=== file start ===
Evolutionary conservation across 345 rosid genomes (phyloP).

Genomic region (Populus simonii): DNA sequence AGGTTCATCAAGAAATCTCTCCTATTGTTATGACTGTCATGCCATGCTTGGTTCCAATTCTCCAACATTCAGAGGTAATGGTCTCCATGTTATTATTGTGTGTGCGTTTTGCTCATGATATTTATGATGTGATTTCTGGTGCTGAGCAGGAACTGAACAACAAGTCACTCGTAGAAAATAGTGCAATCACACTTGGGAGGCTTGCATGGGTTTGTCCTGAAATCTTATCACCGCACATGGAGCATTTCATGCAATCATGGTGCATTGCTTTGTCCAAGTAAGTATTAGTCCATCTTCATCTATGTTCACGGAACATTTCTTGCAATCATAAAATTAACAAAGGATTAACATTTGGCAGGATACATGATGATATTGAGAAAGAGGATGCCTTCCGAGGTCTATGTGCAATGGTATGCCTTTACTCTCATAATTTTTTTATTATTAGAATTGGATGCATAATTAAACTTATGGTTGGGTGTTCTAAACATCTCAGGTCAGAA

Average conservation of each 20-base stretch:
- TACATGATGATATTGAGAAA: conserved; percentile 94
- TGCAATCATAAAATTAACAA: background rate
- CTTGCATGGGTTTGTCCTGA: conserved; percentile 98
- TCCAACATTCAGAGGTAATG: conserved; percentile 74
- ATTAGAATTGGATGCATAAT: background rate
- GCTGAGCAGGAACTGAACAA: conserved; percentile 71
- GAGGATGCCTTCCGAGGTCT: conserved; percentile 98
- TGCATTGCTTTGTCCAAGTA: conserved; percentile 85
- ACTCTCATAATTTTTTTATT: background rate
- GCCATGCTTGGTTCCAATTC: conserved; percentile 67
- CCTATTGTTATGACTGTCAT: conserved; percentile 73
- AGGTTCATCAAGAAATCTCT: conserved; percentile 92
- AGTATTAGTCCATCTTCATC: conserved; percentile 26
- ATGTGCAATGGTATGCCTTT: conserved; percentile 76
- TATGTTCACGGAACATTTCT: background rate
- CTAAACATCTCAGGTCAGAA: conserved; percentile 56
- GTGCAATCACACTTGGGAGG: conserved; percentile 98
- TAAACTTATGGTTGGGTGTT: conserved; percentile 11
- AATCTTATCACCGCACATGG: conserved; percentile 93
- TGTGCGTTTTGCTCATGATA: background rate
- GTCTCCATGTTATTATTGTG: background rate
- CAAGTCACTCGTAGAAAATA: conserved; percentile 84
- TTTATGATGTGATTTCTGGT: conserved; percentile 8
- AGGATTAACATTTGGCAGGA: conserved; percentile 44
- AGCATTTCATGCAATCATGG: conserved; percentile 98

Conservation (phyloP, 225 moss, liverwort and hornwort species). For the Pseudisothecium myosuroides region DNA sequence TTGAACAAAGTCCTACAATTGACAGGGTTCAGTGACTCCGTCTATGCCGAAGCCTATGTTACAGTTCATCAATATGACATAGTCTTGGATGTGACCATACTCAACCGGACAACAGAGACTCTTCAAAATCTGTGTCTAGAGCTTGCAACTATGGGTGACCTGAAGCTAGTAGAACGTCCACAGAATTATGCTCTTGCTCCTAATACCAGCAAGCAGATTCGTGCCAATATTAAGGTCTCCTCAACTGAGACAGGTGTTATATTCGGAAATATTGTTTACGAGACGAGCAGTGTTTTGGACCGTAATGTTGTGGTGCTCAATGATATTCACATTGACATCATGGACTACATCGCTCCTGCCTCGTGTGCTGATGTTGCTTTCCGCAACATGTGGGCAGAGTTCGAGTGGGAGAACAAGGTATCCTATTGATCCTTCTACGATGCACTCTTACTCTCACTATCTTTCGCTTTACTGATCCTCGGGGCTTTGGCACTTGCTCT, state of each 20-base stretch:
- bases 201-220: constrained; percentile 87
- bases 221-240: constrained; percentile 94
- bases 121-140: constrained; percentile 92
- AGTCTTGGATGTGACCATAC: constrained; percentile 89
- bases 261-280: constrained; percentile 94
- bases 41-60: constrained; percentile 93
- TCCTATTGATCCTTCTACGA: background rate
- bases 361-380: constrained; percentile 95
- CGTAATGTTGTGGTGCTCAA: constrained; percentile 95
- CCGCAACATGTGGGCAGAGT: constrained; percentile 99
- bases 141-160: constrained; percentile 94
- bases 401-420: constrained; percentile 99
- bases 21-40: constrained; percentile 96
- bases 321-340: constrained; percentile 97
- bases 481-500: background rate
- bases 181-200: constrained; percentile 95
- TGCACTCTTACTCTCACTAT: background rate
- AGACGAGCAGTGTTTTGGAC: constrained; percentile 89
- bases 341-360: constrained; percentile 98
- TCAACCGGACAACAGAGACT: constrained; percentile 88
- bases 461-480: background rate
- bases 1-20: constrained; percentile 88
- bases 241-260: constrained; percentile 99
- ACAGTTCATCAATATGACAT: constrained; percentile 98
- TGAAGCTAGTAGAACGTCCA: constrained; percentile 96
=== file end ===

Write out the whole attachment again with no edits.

Evolutionary conservation across 345 rosid genomes (phyloP).

Genomic region (Populus simonii): DNA sequence AGGTTCATCAAGAAATCTCTCCTATTGTTATGACTGTCATGCCATGCTTGGTTCCAATTCTCCAACATTCAGAGGTAATGGTCTCCATGTTATTATTGTGTGTGCGTTTTGCTCATGATATTTATGATGTGATTTCTGGTGCTGAGCAGGAACTGAACAACAAGTCACTCGTAGAAAATAGTGCAATCACACTTGGGAGGCTTGCATGGGTTTGTCCTGAAATCTTATCACCGCACATGGAGCATTTCATGCAATCATGGTGCATTGCTTTGTCCAAGTAAGTATTAGTCCATCTTCATCTATGTTCACGGAACATTTCTTGCAATCATAAAATTAACAAAGGATTAACATTTGGCAGGATACATGATGATATTGAGAAAGAGGATGCCTTCCGAGGTCTATGTGCAATGGTATGCCTTTACTCTCATAATTTTTTTATTATTAGAATTGGATGCATAATTAAACTTATGGTTGGGTGTTCTAAACATCTCAGGTCAGAA

Average conservation of each 20-base stretch:
- TACATGATGATATTGAGAAA: conserved; percentile 94
- TGCAATCATAAAATTAACAA: background rate
- CTTGCATGGGTTTGTCCTGA: conserved; percentile 98
- TCCAACATTCAGAGGTAATG: conserved; percentile 74
- ATTAGAATTGGATGCATAAT: background rate
- GCTGAGCAGGAACTGAACAA: conserved; percentile 71
- GAGGATGCCTTCCGAGGTCT: conserved; percentile 98
- TGCATTGCTTTGTCCAAGTA: conserved; percentile 85
- ACTCTCATAATTTTTTTATT: background rate
- GCCATGCTTGGTTCCAATTC: conserved; percentile 67
- CCTATTGTTATGACTGTCAT: conserved; percentile 73
- AGGTTCATCAAGAAATCTCT: conserved; percentile 92
- AGTATTAGTCCATCTTCATC: conserved; percentile 26
- ATGTGCAATGGTATGCCTTT: conserved; percentile 76
- TATGTTCACGGAACATTTCT: background rate
- CTAAACATCTCAGGTCAGAA: conserved; percentile 56
- GTGCAATCACACTTGGGAGG: conserved; percentile 98
- TAAACTTATGGTTGGGTGTT: conserved; percentile 11
- AATCTTATCACCGCACATGG: conserved; percentile 93
- TGTGCGTTTTGCTCATGATA: background rate
- GTCTCCATGTTATTATTGTG: background rate
- CAAGTCACTCGTAGAAAATA: conserved; percentile 84
- TTTATGATGTGATTTCTGGT: conserved; percentile 8
- AGGATTAACATTTGGCAGGA: conserved; percentile 44
- AGCATTTCATGCAATCATGG: conserved; percentile 98

Conservation (phyloP, 225 moss, liverwort and hornwort species). For the Pseudisothecium myosuroides region DNA sequence TTGAACAAAGTCCTACAATTGACAGGGTTCAGTGACTCCGTCTATGCCGAAGCCTATGTTACAGTTCATCAATATGACATAGTCTTGGATGTGACCATACTCAACCGGACAACAGAGACTCTTCAAAATCTGTGTCTAGAGCTTGCAACTATGGGTGACCTGAAGCTAGTAGAACGTCCACAGAATTATGCTCTTGCTCCTAATACCAGCAAGCAGATTCGTGCCAATATTAAGGTCTCCTCAACTGAGACAGGTGTTATATTCGGAAATATTGTTTACGAGACGAGCAGTGTTTTGGACCGTAATGTTGTGGTGCTCAATGATATTCACATTGACATCATGGACTACATCGCTCCTGCCTCGTGTGCTGATGTTGCTTTCCGCAACATGTGGGCAGAGTTCGAGTGGGAGAACAAGGTATCCTATTGATCCTTCTACGATGCACTCTTACTCTCACTATCTTTCGCTTTACTGATCCTCGGGGCTTTGGCACTTGCTCT, state of each 20-base stretch:
- bases 201-220: constrained; percentile 87
- bases 221-240: constrained; percentile 94
- bases 121-140: constrained; percentile 92
- AGTCTTGGATGTGACCATAC: constrained; percentile 89
- bases 261-280: constrained; percentile 94
- bases 41-60: constrained; percentile 93
- TCCTATTGATCCTTCTACGA: background rate
- bases 361-380: constrained; percentile 95
- CGTAATGTTGTGGTGCTCAA: constrained; percentile 95
- CCGCAACATGTGGGCAGAGT: constrained; percentile 99
- bases 141-160: constrained; percentile 94
- bases 401-420: constrained; percentile 99
- bases 21-40: constrained; percentile 96
- bases 321-340: constrained; percentile 97
- bases 481-500: background rate
- bases 181-200: constrained; percentile 95
- TGCACTCTTACTCTCACTAT: background rate
- AGACGAGCAGTGTTTTGGAC: constrained; percentile 89
- bases 341-360: constrained; percentile 98
- TCAACCGGACAACAGAGACT: constrained; percentile 88
- bases 461-480: background rate
- bases 1-20: constrained; percentile 88
- bases 241-260: constrained; percentile 99
- ACAGTTCATCAATATGACAT: constrained; percentile 98
- TGAAGCTAGTAGAACGTCCA: constrained; percentile 96